|Pira.cz Stereo Encoder for FM broadcasting|
This stereo encoder is a halfway between analogue and digital processing. It combines the best from both domains to provide high-quality and easy to build device. The sampling frequency used in this stereo encoder is 97 times (!!!) higher than the pilot tone frequency. This makes very easy to reject all spectral residues around the sampling frequency without affecting the main signal characteristics. Using of a microcontroller allows to build this stereo encoder with reduced part count and get excellent results in real operation.
note: Commercial production of a device based on this design or its substantial
part (incl. the internal software) is subject to the license terms placed in the
file stereo.zip. Anybody who is selling this device on a commercial basis is obliged to indicate the "Pira.cz" origin in
the product name or description and use all components with original values and in original quality.
Disclaimer: This device has never been produced by us for the purpose of sale. We take no responsibility for any 3rd party products! Whenever possible, we recommend to build this device yourself.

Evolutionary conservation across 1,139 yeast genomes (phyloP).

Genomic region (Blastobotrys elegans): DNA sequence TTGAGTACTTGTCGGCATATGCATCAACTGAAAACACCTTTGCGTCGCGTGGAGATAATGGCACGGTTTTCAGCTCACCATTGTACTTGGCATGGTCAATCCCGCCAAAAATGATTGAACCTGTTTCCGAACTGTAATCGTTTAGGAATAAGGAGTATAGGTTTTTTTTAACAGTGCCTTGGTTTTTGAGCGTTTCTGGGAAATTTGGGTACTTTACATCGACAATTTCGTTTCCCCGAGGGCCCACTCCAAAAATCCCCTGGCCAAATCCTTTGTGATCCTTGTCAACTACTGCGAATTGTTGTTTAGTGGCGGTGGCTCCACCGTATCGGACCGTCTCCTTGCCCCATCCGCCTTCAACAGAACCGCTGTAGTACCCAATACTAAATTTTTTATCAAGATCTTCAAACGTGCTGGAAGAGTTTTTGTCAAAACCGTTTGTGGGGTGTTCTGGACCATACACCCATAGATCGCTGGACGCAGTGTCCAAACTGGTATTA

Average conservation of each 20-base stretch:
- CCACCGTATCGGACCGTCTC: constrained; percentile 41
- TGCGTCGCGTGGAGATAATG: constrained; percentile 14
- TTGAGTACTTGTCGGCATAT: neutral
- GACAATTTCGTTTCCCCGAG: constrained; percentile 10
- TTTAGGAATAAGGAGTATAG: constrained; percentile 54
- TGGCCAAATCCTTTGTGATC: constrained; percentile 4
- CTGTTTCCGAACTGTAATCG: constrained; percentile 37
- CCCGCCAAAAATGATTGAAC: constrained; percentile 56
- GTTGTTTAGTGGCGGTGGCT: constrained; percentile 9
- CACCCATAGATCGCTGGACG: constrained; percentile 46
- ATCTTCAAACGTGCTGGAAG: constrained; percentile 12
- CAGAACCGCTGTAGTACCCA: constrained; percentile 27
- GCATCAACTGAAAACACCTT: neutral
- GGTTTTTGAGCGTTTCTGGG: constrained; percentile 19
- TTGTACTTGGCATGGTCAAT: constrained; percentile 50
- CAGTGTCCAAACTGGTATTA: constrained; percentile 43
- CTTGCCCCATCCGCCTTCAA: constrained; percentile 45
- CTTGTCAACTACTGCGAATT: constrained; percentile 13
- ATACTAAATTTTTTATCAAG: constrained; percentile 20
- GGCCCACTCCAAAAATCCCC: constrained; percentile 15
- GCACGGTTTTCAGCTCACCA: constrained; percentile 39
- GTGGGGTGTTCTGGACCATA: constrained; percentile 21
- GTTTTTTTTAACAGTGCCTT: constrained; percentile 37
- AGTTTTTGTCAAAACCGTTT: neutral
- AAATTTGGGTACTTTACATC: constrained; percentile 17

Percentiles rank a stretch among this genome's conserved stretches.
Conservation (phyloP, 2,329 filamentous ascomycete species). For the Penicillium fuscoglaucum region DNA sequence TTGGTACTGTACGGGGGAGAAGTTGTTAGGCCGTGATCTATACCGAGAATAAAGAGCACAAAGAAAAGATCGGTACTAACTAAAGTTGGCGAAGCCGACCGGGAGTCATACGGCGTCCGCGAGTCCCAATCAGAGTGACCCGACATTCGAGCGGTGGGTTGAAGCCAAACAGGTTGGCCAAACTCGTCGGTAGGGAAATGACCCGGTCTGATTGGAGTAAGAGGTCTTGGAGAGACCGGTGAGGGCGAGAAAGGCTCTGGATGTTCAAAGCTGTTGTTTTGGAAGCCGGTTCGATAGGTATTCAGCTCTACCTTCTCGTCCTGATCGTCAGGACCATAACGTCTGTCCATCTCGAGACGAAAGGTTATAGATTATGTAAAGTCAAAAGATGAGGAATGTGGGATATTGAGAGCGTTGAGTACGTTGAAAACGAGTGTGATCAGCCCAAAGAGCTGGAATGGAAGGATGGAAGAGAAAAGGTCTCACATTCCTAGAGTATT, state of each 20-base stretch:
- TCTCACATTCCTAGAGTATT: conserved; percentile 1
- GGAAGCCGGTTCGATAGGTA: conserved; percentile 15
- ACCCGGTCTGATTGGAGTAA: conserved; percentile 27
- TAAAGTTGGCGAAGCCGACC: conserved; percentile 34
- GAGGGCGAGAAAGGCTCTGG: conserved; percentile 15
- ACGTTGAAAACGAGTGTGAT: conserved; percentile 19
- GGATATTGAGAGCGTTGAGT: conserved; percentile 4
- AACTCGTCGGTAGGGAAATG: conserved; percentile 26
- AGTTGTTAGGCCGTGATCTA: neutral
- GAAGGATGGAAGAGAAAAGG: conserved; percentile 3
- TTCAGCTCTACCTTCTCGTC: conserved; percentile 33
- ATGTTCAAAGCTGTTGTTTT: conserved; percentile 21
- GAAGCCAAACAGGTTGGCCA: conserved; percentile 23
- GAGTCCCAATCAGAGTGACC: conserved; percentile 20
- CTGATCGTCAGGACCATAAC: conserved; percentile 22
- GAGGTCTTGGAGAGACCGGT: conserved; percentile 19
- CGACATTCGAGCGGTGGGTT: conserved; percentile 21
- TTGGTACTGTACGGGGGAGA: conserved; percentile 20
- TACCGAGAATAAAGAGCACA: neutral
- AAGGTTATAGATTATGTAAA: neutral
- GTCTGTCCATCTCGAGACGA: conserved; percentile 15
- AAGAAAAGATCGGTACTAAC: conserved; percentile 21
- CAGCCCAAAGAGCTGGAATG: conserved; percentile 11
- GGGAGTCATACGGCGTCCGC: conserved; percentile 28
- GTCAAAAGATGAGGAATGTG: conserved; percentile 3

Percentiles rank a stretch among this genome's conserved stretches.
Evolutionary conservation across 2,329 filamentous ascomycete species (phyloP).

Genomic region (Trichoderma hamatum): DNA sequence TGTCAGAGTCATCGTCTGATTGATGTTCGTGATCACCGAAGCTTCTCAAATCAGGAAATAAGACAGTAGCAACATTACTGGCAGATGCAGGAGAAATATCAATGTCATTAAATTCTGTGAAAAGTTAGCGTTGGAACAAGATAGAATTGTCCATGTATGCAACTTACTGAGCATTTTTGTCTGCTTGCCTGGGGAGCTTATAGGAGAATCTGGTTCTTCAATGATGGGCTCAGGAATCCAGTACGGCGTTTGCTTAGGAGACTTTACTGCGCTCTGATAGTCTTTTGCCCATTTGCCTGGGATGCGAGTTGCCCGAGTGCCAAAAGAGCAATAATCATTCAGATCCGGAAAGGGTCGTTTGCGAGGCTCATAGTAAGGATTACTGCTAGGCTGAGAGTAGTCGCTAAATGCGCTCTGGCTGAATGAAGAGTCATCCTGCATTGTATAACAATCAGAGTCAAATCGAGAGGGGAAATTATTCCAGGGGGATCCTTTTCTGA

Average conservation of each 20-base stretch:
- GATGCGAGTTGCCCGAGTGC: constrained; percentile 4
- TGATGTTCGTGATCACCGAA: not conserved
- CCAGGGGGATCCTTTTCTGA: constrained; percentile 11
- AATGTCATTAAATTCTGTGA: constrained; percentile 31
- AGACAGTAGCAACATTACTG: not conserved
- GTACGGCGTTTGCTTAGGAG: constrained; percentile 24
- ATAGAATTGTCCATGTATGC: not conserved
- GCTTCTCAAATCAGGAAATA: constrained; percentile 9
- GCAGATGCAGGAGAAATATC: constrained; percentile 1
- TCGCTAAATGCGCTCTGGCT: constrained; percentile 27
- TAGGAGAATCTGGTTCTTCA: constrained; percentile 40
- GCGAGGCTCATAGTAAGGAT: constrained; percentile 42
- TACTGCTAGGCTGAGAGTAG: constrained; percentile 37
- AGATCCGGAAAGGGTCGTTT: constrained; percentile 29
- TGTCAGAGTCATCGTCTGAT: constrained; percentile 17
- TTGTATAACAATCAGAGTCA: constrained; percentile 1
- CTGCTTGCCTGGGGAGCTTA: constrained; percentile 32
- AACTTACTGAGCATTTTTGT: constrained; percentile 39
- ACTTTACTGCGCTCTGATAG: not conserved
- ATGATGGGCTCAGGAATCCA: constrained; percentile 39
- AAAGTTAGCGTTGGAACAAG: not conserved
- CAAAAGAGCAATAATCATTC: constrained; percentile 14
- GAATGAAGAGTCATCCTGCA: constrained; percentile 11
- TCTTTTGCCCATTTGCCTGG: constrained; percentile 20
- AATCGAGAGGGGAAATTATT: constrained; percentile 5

If you decide to buy this device anyway, please keep on mind: 1) always check the seller's rating and history, 2) never buy the item if the "Pira.cz" origin is not mentioned in the product name or description.
This stereo encoder advisedly does not contain any preemphasis circuit. Remember the key fact: a compressor/limiter/clipper device must be always present between the preemphasis circuit and the stereo encoder or modulator. Only this configuration ensures loud sound without exceeding the maximum frequency deviation limit (75 kHz). The stereo encoder is designed to provide really good sound. This always needs to use the compressor/limiter/clipper device where the preemphasis is precisely assured. The Pira.cz Compressor/Limiter/Clipper is highly suitable for this task.
Basic block diagram:
|Supply voltage:||9-16 V (stabilized)|
|Quiescent supply current (12 V):||34 mA|
|Audio 19 kHz rejection:||40 dB|
|Channel separation at 1 kHz:||>55 dB|
|Subcarrier rejection:||>60 dB|
|Pilot sampling frequency:||1.843 MHz (19 kHz x 97)|
|Subcarrier sampling frequency:||1.843 MHz (38 kHz x 48.5)|
|Pilot sync. output:||TTL|
|Max. audio input voltage:||5 V pp (1.75 V rms)|
|Pilot tone level:||linear adjustable 0-0.5 V pp|
|Output voltage gain:||linear adjustable 0-1.5|
|Audio input impedance:||2000 ohm|
|RDS input impedance:||1000 ohm|
|MPX output impedance:||500 ohm|
|Pilot sync. output impedance:||10000 ohm|
|Signal-to-noise ratio:||>70 dB|
U1-U3 - TLC272, TS272
U4, U5 - 74HC4053 (74HCT4053)
U6 - 7805
U7 - PIC18F1220-I/P with stereo.hex file inside
Y1 - Crystal 7.3728 MHz (7.372 MHz)
SW1 - Button
L1, L2 - Coil 15 mH 5% (09P-153J), 80 ohms or less
RN1, RN2 - SIL resistor network 3x 1k (discrete, 6 pin)
C1, C2 - 47p (ceramic)
C3, C4, C5, C9, C24, C33-C35 C37 - 100n (ceramic)
C6 - 82p (ceramic)
C7, C19, C20, C30, C31 - 270p (ceramic)
C8, C11, C14, C22, C23 - 220u/10V (eletrolytic)